Alaska Electoral College To Cast Votes for President and Vice-President
By MARY KAUFFMAN
December 18, 2016
In Alaska, political parties select their electors and submit the names to the Division of Elections. The electors represent the political party of the Presidential candidate who won the popular vote in Alaska, which for 2016, is the Alaska Republican Party. Alaska’s electors are former Governor Sean Parnell, Jacqueline Tupou of Juneau and Carolyn Leman of Anchorage. Under state law, each elector must “pledge” that as an elector, the person will cast his or her electoral vote for the candidate of the party. For 2016, Alaska’s electors will cast a vote for Donald J. Trump for President and Michael R. Pence for Vice President of the United States.
Alaska’s electors will cast a vote for Donald J. Trump for President and Michael R. Pence for Vice President of the United States on December 19, 2016.
In Alaska, Trump won over Clinton 53 to 38 percent. However, in a last ditch effort lawsuit was filed by Janice Park, a Hillary Clinton voter in Anchorage, against Alaska's electors claiming that because Clinton won 2.8 million more popular votes than Trump nationwide, the Alaska electors would be dening her her Fifth Amendment right of equal protection if the electors do not cast their vote for Clinton.
However, a federal judge in Alaska has thrown out the lawsuit brought by Park seeking to prevent the state’s three electoral college voters from casting votes for President-elect Donald Trump.
U.S. District Court Judge Timothy Burgess said the electoral college is spelled out in the U.S. Constitution. Burgess said in a written order that Janice Park’s remedy rested not with the courts but with the constitutional amendment process.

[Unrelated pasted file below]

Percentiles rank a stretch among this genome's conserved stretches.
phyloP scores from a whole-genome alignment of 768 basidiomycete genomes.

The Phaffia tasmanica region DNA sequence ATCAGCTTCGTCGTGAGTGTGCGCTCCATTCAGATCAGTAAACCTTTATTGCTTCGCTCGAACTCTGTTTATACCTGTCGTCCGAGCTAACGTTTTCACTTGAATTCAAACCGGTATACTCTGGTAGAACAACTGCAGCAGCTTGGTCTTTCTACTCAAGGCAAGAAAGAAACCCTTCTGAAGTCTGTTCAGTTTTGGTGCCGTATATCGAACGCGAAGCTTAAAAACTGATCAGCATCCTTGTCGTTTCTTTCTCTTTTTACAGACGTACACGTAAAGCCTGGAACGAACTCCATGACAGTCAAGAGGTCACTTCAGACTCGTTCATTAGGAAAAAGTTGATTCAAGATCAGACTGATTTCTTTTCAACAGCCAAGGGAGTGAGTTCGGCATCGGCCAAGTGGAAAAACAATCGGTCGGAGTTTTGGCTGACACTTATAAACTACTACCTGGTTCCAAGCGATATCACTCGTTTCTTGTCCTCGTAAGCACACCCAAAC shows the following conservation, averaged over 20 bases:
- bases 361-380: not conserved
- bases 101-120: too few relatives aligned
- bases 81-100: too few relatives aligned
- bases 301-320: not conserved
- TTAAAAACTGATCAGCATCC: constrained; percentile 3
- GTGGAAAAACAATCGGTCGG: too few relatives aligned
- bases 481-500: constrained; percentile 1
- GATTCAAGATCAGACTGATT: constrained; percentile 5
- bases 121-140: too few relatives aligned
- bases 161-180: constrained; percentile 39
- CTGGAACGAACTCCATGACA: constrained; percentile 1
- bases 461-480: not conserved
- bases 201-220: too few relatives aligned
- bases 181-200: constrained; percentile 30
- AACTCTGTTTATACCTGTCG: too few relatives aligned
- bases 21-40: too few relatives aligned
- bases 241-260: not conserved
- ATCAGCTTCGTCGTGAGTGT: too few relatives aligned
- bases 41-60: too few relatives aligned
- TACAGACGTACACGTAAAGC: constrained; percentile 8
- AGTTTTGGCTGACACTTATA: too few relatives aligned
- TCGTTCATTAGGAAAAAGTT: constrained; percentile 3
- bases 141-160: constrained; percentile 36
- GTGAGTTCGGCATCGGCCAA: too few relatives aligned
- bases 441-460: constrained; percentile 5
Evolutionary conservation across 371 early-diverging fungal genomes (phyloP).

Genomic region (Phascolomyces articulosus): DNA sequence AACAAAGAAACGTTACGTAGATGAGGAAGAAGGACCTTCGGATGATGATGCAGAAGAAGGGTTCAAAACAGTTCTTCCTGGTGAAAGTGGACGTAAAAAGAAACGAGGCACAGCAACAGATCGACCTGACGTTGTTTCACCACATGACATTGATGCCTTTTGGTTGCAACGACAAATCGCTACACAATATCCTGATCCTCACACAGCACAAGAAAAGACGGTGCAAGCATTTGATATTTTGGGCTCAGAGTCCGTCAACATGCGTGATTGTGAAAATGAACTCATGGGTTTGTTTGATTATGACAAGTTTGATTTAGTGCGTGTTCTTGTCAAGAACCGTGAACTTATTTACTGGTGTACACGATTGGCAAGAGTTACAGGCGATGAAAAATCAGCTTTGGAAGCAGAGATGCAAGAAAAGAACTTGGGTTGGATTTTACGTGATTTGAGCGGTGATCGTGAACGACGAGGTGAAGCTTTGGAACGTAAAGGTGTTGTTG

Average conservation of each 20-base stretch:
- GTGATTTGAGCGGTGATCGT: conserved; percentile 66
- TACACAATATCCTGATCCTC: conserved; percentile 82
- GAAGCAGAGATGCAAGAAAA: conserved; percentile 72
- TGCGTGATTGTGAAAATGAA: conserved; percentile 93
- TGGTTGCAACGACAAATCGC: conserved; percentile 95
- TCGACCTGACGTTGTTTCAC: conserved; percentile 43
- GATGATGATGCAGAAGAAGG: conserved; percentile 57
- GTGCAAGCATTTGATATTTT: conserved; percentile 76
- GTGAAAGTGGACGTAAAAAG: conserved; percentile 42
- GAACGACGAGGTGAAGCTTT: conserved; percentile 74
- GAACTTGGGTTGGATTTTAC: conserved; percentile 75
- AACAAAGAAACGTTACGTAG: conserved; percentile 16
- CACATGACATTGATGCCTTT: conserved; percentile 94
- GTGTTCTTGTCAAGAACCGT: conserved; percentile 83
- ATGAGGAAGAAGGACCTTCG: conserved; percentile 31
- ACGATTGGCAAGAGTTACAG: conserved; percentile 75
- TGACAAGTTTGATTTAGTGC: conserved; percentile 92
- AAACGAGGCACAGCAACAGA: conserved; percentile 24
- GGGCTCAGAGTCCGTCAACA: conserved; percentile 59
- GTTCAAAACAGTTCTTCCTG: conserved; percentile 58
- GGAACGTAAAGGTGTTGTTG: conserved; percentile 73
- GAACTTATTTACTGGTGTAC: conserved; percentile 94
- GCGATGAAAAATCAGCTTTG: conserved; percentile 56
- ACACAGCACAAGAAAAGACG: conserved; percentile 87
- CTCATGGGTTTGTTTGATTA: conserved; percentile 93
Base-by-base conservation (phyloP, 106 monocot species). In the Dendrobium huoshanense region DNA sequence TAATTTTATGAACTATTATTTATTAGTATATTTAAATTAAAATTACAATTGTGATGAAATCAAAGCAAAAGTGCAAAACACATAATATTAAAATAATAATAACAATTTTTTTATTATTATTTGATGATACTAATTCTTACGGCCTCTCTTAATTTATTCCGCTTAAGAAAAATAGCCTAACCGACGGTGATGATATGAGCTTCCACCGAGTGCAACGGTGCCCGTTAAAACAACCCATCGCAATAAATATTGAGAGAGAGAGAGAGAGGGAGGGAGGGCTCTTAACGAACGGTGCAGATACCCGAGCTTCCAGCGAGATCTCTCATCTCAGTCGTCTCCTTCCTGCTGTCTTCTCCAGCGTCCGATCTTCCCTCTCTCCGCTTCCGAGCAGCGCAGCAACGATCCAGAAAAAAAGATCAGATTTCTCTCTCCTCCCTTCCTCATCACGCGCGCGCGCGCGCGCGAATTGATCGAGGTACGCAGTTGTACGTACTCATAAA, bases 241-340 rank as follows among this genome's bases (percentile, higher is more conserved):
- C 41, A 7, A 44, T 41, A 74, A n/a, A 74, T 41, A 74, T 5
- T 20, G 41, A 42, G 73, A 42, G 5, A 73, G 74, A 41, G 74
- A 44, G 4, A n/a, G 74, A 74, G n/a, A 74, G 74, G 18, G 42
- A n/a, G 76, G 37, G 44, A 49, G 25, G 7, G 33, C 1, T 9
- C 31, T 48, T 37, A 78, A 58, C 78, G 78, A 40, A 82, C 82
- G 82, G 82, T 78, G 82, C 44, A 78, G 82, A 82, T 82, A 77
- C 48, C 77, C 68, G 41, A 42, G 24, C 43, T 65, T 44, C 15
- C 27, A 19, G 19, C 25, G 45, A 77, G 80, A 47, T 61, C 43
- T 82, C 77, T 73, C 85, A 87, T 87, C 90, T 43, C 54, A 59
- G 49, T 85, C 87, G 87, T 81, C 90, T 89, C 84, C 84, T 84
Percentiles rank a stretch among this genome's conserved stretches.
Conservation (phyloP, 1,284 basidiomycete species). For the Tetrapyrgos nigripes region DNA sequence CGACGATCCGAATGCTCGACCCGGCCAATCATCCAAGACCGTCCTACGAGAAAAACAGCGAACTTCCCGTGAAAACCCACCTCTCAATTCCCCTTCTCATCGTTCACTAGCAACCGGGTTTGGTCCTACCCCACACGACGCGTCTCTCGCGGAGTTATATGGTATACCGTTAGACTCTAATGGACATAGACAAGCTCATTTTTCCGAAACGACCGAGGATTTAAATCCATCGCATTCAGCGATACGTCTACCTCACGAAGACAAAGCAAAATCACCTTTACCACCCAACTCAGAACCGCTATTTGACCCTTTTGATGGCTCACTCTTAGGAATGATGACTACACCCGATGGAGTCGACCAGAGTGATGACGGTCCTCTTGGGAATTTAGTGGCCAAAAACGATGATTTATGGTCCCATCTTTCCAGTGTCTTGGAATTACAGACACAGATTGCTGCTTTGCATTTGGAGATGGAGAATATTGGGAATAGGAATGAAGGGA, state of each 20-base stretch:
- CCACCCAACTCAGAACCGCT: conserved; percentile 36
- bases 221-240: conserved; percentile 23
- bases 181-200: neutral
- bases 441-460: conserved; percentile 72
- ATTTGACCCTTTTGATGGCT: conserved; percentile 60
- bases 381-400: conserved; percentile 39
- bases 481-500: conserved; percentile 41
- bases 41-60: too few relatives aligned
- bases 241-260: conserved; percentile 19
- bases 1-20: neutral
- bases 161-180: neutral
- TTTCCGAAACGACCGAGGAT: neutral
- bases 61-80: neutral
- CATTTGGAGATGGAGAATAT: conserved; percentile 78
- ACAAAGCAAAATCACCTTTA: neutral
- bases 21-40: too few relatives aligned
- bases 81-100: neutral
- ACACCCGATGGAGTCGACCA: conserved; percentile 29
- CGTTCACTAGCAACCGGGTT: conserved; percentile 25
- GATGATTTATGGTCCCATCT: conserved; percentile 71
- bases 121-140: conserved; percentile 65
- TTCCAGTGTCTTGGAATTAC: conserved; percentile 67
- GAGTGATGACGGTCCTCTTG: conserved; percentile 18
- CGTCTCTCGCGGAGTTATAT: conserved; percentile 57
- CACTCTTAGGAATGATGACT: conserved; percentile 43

Park, of Anchorage, claimed that electors casting votes for Trump would violate her Fifth Amendment right of equal protection and deny her the principle of one person, one vote. She based her claim on the fact that Clinton is winning the popular vote but will lose the electoral college. Park asked for an expedited hearing, which Judge Burgess granted her. The matter was heard Thursday in Anchorage.
In Alaska, Trump beat Clinton by nearly 47,000 votes earning Alaska's three electoral votes.
Along with the rest of the nation, Alaska’s electors will meet Monday, December 19, 2016 to cast their electoral votes. Alaska's televised ceremony will take place at 11:00 a.m. in Juneau at Alaska’s new Father Andrew P. Kashevaroff Library, Archives and Museum. Presiding at the meeting of the Electors will be Lieutenant Governor Byron Mallott.
Chart courtesy wikipedia.org
The states with the most electoral votes are: California (55), Texas (38), New York (29), Florida (29), Illinois (20) and Pennsylvania (20). These six states control 191 electoral votes. In the popular vote count, California gave Clinton at least 3 million, which would have been enough to swing the general popular vote election for her. However, if the Electoral College balancing process were not in place, states like New York and California could on their own determine the presidency.
The public is welcome to attend Electoral College voting event. The Division of Elections sent an invitation to all current and newly elected legislators as well as Juneau’s Mayor and Assembly Members. The program will include performances by the Juneau Douglas High School Choir/Alaska Youth Choir and a Presentation of Colors by members of the District 17 U.S. Coast Guard.
The half-hour event will be broadcast live on 360 North, the statewide public affairs television channel. 360 North is seen on ARCS, on GCI Cable and over the air in Anchorage, Fairbanks and Bethel. The event will also be streamed live at www.360north.org.
The United States Electoral College is a mechanism established by Article Two of the United States Constitution in the indirect United States presidential election system to select the President of the United States and Vice President of the United States. Citizens of the United States vote in each state at a general election to choose a slate of "electors" pledged to vote for a party's candidate.
The Twelfth Amendment requires each elector to cast one vote for president and another vote for vice president. There are currently a total of 538 electors, corresponding to the 435 Representatives, the 100 Senators, plus three electors for the District of Columbia as provided for in the Twenty-third Amendment. Each state chooses electors amounting to the combined total of its Senators and Representatives. The larger a state's population, the more electors it has.
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